Also keep in mind that your contract of repair is with the vehicle owner. Should you negotiate repair procedures with an insurer without the vehicle owner present? I wouldn’t.

Remember that insurers don’t repair cars; collision repairers repair cars. If something goes wrong with the repair, it doesn’t matter what the insurer wrote or paid for or “allowed” on its sheet. What matters is who repaired the car and what the repairer did. You caught that key phrase, right? “…what the repairer did.” The insurer didn’t touch the car. Where do you suppose the liability lands if the technician didn’t maintain the full structural integrity of the vehicle? Of course, the same liability goes with every vehicle you repair, but cutting the car completely in half certainly leaves a much wider area open for variables that can go wrong.

I-CAR’s Position
What does I-CAR have to say about clipping? I understand they now offer a class on rear sectioning (SPS02), but I haven’t attended it. Although the class is offered, I-CAR firmly maintains that they take no stand on the issue of clipping. As I-CAR’s director of business development and field operations Rick Tuuri states, “I-CAR does not establish standards for collision repair. I-CAR is a training organization that does not certify technicians, facilities or repairs. When performing any repair, I-CAR defers to the OEM policies and procedures for that repair. I-CAR only teaches those procedures that are valid when applicable. We truly make no recommendations, although many construe the knowledge that they receive as an ‘endorsement.’ I don’t know how we combat that except to simply state that the repairer and insurer should always refer to OEM procedures prior to repair.”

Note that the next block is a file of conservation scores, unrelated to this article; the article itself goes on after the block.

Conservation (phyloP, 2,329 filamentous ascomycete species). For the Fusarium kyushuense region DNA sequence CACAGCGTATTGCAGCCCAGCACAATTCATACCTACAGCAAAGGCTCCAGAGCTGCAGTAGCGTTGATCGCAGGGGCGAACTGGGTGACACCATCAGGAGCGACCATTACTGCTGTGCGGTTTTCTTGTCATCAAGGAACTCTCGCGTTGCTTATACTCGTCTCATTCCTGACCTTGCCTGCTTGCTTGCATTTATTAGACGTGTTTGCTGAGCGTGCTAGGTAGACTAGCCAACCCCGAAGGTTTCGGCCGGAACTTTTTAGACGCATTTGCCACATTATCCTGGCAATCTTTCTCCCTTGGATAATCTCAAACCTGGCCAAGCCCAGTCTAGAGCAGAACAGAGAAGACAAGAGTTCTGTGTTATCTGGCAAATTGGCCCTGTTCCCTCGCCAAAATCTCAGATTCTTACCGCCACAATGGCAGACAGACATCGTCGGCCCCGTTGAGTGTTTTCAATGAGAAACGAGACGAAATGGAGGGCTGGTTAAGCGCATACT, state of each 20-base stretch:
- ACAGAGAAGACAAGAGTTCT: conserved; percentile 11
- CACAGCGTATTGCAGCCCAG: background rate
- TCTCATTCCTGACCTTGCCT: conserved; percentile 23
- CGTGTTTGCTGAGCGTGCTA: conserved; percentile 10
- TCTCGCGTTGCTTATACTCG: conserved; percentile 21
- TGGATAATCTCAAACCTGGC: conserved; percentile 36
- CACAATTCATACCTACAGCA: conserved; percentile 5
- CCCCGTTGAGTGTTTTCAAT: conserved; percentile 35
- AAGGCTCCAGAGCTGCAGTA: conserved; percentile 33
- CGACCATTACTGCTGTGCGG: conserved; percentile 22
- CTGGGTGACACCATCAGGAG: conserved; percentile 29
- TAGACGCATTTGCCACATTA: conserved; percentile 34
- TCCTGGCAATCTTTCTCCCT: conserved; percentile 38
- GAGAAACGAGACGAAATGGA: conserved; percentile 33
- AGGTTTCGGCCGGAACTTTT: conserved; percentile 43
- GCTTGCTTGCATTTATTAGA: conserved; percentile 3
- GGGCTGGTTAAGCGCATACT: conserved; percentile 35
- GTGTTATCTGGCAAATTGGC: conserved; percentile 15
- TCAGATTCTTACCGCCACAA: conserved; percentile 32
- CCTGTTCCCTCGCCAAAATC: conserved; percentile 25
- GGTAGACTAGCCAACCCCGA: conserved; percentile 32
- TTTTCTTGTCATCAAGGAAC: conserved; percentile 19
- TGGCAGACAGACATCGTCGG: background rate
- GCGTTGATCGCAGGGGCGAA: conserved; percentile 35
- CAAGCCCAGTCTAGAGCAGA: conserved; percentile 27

Tuuri’s statements are important to keep in mind when dealing with that adjuster or field appraiser who uses the old line, “But it’s an I-CAR approved procedure.” You see, it’s perfectly clear that even though I-CAR will teach you what it has determined to be a good, reliable method of performing a particular procedure, that procedure may or may not be an OEM-approved procedure and it may even be illegal in some states under certain circumstances. For this reason, before I consider performing any I-CAR-approved procedure, I would research the OEM recommendations for that procedure. And please remember, once again, I’m not an attorney.